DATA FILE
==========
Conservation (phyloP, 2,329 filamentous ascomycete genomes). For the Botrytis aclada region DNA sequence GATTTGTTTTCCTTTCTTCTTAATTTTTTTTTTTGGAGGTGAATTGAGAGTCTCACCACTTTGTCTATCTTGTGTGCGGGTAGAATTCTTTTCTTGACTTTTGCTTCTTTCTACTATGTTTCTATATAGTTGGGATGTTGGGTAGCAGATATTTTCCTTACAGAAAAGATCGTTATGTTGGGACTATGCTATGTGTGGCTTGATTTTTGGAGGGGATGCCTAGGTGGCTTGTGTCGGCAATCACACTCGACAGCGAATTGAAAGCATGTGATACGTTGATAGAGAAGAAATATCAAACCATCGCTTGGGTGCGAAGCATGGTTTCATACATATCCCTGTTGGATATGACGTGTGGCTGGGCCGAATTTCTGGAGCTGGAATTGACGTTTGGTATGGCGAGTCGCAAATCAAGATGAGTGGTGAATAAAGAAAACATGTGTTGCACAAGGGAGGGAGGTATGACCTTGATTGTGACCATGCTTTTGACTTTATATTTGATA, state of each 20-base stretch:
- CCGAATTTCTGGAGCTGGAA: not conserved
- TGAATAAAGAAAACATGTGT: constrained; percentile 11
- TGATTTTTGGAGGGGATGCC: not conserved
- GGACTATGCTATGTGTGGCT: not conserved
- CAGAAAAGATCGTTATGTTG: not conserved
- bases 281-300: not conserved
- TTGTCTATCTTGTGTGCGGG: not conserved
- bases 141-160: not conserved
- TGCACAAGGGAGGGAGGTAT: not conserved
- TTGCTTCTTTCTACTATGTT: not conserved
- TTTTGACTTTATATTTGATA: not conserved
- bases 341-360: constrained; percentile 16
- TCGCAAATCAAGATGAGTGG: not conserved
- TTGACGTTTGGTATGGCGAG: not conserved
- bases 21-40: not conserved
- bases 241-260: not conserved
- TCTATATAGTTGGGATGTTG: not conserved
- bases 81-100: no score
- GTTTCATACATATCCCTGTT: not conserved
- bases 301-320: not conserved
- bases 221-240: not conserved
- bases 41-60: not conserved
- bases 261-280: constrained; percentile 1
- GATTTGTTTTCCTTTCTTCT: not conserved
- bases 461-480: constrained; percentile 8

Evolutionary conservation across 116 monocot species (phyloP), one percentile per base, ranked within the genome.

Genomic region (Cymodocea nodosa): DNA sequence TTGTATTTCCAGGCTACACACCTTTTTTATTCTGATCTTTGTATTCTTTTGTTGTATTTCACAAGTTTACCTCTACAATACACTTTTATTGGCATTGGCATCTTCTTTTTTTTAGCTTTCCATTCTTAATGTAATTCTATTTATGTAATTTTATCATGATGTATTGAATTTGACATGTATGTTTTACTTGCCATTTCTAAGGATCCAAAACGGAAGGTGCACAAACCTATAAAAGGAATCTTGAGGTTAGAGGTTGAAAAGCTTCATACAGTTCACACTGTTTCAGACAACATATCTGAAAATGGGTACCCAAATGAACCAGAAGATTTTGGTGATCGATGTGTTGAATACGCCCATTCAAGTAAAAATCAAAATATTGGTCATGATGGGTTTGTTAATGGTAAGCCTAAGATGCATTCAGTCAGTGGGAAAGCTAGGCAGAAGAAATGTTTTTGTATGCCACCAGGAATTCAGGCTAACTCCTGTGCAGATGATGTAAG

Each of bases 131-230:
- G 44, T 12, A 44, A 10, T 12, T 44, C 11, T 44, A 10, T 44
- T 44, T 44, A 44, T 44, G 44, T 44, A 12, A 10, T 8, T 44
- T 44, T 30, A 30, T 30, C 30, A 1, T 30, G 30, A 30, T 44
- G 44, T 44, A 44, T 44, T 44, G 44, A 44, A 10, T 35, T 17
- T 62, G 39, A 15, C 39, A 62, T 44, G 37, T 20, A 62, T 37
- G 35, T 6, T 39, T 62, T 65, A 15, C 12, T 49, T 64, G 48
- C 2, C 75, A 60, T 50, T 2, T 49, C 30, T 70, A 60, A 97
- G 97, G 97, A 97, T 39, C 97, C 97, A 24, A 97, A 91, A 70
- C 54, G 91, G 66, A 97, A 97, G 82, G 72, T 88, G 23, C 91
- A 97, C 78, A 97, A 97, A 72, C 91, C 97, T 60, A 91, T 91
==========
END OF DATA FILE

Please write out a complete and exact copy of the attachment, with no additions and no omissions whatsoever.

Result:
Conservation (phyloP, 2,329 filamentous ascomycete genomes). For the Botrytis aclada region DNA sequence GATTTGTTTTCCTTTCTTCTTAATTTTTTTTTTTGGAGGTGAATTGAGAGTCTCACCACTTTGTCTATCTTGTGTGCGGGTAGAATTCTTTTCTTGACTTTTGCTTCTTTCTACTATGTTTCTATATAGTTGGGATGTTGGGTAGCAGATATTTTCCTTACAGAAAAGATCGTTATGTTGGGACTATGCTATGTGTGGCTTGATTTTTGGAGGGGATGCCTAGGTGGCTTGTGTCGGCAATCACACTCGACAGCGAATTGAAAGCATGTGATACGTTGATAGAGAAGAAATATCAAACCATCGCTTGGGTGCGAAGCATGGTTTCATACATATCCCTGTTGGATATGACGTGTGGCTGGGCCGAATTTCTGGAGCTGGAATTGACGTTTGGTATGGCGAGTCGCAAATCAAGATGAGTGGTGAATAAAGAAAACATGTGTTGCACAAGGGAGGGAGGTATGACCTTGATTGTGACCATGCTTTTGACTTTATATTTGATA, state of each 20-base stretch:
- CCGAATTTCTGGAGCTGGAA: not conserved
- TGAATAAAGAAAACATGTGT: constrained; percentile 11
- TGATTTTTGGAGGGGATGCC: not conserved
- GGACTATGCTATGTGTGGCT: not conserved
- CAGAAAAGATCGTTATGTTG: not conserved
- bases 281-300: not conserved
- TTGTCTATCTTGTGTGCGGG: not conserved
- bases 141-160: not conserved
- TGCACAAGGGAGGGAGGTAT: not conserved
- TTGCTTCTTTCTACTATGTT: not conserved
- TTTTGACTTTATATTTGATA: not conserved
- bases 341-360: constrained; percentile 16
- TCGCAAATCAAGATGAGTGG: not conserved
- TTGACGTTTGGTATGGCGAG: not conserved
- bases 21-40: not conserved
- bases 241-260: not conserved
- TCTATATAGTTGGGATGTTG: not conserved
- bases 81-100: no score
- GTTTCATACATATCCCTGTT: not conserved
- bases 301-320: not conserved
- bases 221-240: not conserved
- bases 41-60: not conserved
- bases 261-280: constrained; percentile 1
- GATTTGTTTTCCTTTCTTCT: not conserved
- bases 461-480: constrained; percentile 8

Evolutionary conservation across 116 monocot species (phyloP), one percentile per base, ranked within the genome.

Genomic region (Cymodocea nodosa): DNA sequence TTGTATTTCCAGGCTACACACCTTTTTTATTCTGATCTTTGTATTCTTTTGTTGTATTTCACAAGTTTACCTCTACAATACACTTTTATTGGCATTGGCATCTTCTTTTTTTTAGCTTTCCATTCTTAATGTAATTCTATTTATGTAATTTTATCATGATGTATTGAATTTGACATGTATGTTTTACTTGCCATTTCTAAGGATCCAAAACGGAAGGTGCACAAACCTATAAAAGGAATCTTGAGGTTAGAGGTTGAAAAGCTTCATACAGTTCACACTGTTTCAGACAACATATCTGAAAATGGGTACCCAAATGAACCAGAAGATTTTGGTGATCGATGTGTTGAATACGCCCATTCAAGTAAAAATCAAAATATTGGTCATGATGGGTTTGTTAATGGTAAGCCTAAGATGCATTCAGTCAGTGGGAAAGCTAGGCAGAAGAAATGTTTTTGTATGCCACCAGGAATTCAGGCTAACTCCTGTGCAGATGATGTAAG

Each of bases 131-230:
- G 44, T 12, A 44, A 10, T 12, T 44, C 11, T 44, A 10, T 44
- T 44, T 44, A 44, T 44, G 44, T 44, A 12, A 10, T 8, T 44
- T 44, T 30, A 30, T 30, C 30, A 1, T 30, G 30, A 30, T 44
- G 44, T 44, A 44, T 44, T 44, G 44, A 44, A 10, T 35, T 17
- T 62, G 39, A 15, C 39, A 62, T 44, G 37, T 20, A 62, T 37
- G 35, T 6, T 39, T 62, T 65, A 15, C 12, T 49, T 64, G 48
- C 2, C 75, A 60, T 50, T 2, T 49, C 30, T 70, A 60, A 97
- G 97, G 97, A 97, T 39, C 97, C 97, A 24, A 97, A 91, A 70
- C 54, G 91, G 66, A 97, A 97, G 82, G 72, T 88, G 23, C 91
- A 97, C 78, A 97, A 97, A 72, C 91, C 97, T 60, A 91, T 91